In 1803, Susannah Carter offered this recipe “To Make Pumpkin Pie” in her cookbook, The Frugal Housewife, or, Complete woman cook; wherein the art of dressing all sorts of viands is explained in upwards of five hundred approved receipts, in gravies, sauces, roasting [etc.] . . . also the making of English wines. To which is added an appendix, containing several new receipts adapted to the American mode of cooking. This title is updated from her earlier work, simply entitled The Frugal Housewife and printed in 1765. An American Edition was printed in 1772 on plates created by silversmith, Paul Revere. In 1829, American author Lydia Maria Child published a book with the same title. After a run in over Copyright infringement, Child’s Publisher was required to change it’s title in 1832 to the now famous, American Frugal Housewife.

To make Pumpkin Pie
Take the Pumpkin and peel the rind off, then stew it till it is quite soft, and put thereto one pint of pumpkin, one pint of milk, one glass of malaga wine, one glass of rosewater, if you like it, seven eggs, half a pound of fresh butter, one small nutmeg, and sugar and salt to your taste.

Susannah Carter, The Frugal Housewife, or, Complete woman cook, London, 1803.

  • 2 cups of Pumpkin (1 small sugar pumpkin, 3-4lbs)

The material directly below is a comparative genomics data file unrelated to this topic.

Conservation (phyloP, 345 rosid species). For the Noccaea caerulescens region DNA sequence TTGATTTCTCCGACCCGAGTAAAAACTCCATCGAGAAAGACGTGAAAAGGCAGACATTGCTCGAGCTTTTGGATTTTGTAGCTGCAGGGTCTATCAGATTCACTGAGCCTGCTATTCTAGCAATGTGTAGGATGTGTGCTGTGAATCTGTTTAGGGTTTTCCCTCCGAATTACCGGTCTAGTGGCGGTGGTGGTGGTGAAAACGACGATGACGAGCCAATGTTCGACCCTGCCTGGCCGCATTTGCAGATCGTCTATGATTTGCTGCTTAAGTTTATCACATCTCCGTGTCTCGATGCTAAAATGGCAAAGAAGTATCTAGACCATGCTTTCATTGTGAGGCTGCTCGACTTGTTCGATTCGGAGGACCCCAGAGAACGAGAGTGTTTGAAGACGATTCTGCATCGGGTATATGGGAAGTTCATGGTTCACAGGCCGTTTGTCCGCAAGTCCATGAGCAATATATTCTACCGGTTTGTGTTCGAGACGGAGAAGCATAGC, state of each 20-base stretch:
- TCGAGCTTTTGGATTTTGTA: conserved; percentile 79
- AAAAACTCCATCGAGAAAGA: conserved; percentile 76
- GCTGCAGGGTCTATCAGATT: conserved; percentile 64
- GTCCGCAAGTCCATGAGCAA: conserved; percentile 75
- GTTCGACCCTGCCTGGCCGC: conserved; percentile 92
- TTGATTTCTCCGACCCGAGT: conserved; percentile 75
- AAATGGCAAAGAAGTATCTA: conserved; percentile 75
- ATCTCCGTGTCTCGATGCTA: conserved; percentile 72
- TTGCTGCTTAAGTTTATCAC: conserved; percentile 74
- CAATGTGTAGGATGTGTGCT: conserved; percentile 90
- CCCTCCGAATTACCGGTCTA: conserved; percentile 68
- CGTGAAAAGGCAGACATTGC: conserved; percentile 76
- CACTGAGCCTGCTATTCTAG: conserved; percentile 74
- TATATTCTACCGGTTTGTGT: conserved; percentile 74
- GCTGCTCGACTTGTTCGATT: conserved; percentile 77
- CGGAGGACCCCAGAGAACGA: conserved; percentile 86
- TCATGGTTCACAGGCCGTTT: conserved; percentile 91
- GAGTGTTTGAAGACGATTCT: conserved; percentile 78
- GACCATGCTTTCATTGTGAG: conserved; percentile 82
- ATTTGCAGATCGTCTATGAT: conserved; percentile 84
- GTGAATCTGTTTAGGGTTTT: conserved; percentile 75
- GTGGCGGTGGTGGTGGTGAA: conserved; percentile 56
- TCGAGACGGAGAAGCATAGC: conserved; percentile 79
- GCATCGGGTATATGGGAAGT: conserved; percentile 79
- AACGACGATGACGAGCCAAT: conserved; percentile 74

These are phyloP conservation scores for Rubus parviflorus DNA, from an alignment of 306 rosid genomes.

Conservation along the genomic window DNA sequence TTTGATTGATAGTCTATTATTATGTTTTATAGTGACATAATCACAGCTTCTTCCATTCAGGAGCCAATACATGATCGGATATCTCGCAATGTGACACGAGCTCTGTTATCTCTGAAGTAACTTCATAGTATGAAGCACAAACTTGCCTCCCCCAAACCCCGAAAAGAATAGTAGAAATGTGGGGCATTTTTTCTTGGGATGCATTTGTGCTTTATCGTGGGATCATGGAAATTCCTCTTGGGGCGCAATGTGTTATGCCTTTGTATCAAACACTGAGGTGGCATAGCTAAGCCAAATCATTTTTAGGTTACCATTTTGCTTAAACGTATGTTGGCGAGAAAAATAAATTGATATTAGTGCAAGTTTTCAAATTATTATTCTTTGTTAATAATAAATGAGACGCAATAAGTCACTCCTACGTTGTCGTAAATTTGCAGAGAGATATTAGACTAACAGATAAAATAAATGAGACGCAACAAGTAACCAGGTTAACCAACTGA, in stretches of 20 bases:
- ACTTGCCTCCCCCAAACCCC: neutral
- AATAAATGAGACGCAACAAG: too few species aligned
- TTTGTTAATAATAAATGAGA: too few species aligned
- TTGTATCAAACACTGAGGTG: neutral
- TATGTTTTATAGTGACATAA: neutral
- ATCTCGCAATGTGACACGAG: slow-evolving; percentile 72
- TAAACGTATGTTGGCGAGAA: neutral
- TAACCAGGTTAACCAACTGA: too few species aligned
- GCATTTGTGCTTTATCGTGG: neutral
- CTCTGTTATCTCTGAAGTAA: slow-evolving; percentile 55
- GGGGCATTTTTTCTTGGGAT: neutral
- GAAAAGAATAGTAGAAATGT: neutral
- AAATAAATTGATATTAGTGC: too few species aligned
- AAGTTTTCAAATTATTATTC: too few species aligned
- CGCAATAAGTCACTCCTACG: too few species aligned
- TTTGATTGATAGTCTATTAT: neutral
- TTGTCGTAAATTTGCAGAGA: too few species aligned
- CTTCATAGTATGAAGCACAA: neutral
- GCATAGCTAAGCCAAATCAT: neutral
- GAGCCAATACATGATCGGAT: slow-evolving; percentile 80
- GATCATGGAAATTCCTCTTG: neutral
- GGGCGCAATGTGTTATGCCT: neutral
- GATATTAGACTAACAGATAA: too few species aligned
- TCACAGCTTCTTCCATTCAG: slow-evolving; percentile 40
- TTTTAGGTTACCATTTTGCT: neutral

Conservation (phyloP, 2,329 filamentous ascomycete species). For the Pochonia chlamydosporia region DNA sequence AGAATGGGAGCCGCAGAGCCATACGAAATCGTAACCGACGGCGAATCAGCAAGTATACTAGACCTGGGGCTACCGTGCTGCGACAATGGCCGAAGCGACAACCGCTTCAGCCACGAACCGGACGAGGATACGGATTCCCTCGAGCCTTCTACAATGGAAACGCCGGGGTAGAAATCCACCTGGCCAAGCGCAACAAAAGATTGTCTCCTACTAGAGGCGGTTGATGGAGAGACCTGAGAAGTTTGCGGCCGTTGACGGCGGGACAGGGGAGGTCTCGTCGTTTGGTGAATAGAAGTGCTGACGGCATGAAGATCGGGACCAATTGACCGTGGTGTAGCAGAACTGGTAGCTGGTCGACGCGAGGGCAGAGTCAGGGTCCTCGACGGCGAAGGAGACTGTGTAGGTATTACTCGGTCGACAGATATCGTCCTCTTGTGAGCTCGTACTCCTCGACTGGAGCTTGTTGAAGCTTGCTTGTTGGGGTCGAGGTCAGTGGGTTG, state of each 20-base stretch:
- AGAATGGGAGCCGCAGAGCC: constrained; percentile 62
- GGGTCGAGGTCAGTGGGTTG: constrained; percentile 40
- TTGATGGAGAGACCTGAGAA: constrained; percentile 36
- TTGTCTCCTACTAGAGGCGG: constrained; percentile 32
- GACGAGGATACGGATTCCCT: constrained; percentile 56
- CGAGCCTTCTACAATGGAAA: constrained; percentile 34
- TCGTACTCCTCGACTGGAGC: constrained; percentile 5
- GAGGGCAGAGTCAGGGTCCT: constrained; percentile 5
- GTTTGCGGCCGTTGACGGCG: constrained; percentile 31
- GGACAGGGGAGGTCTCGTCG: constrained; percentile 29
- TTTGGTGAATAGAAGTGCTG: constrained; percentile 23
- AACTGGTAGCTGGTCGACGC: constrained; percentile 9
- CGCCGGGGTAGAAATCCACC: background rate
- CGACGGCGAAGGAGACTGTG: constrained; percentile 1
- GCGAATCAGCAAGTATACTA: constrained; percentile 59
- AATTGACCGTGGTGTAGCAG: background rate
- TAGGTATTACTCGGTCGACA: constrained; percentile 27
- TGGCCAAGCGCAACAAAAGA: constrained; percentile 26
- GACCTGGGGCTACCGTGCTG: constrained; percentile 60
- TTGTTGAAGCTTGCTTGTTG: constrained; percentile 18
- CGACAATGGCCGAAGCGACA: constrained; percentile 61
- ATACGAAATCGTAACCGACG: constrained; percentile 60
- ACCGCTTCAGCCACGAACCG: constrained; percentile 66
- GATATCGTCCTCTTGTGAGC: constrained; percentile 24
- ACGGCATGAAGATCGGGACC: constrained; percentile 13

• 2 Cups of Milk
  • 1/2 cup Malaga wine (or sweet Sherry, or Port– all fall into the “Sweet, Fortified Wine” category)
  • 1/2 cup rosewater
  • 7 eggs
  • 1 cup of butter, softened
  • 1 tbsp ground nutmeg, 1 nutmeg, grated
  • 1/2 tsp salt
  • Sugar to taste, (about 1 cup)
  • 2- 9″ single crust pie shells

One of the easiest ways to cook pumpkin is to roast it. This brings out a lovely rich orange color and, if using a Sugar Pumpkin, much more sweetness than boiling the flesh.

Preheat your oven to 350*. Slice your pumpkin in half, scoop out the seeds and place it cut side down on a rimmed baking sheet. Add a little water to the pan so that it stands about 1/4″ deep and place the pan in the oven. Bake for 45 minutes to an hour, or until the squash is well roasted and the flesh is soft. Remove it from the oven, let it cool a bit and then scoop the flesh out of the shell. Discard the shell and start baking your pie!

Mix all ingredients together and our into the prepared pastry shells. Bake at 425 degrees F. For 10 minutes. Reduce heat to 350 degrees F. And bake for 40 minutes more, or until a knife inserted in center comes out clean. Garnish with pecans and whipped cream.

This makes a much lighter, less “pumkin-y” pie than traditional Thanksgiving Pumpkin Pie.

 


*America’s Founding Food: The Story of New England Cooking, Keith Stavely & Kathleen Fitzgerald [University of North Carolina Press:Chapel Hill] 2004 (p. 67-8)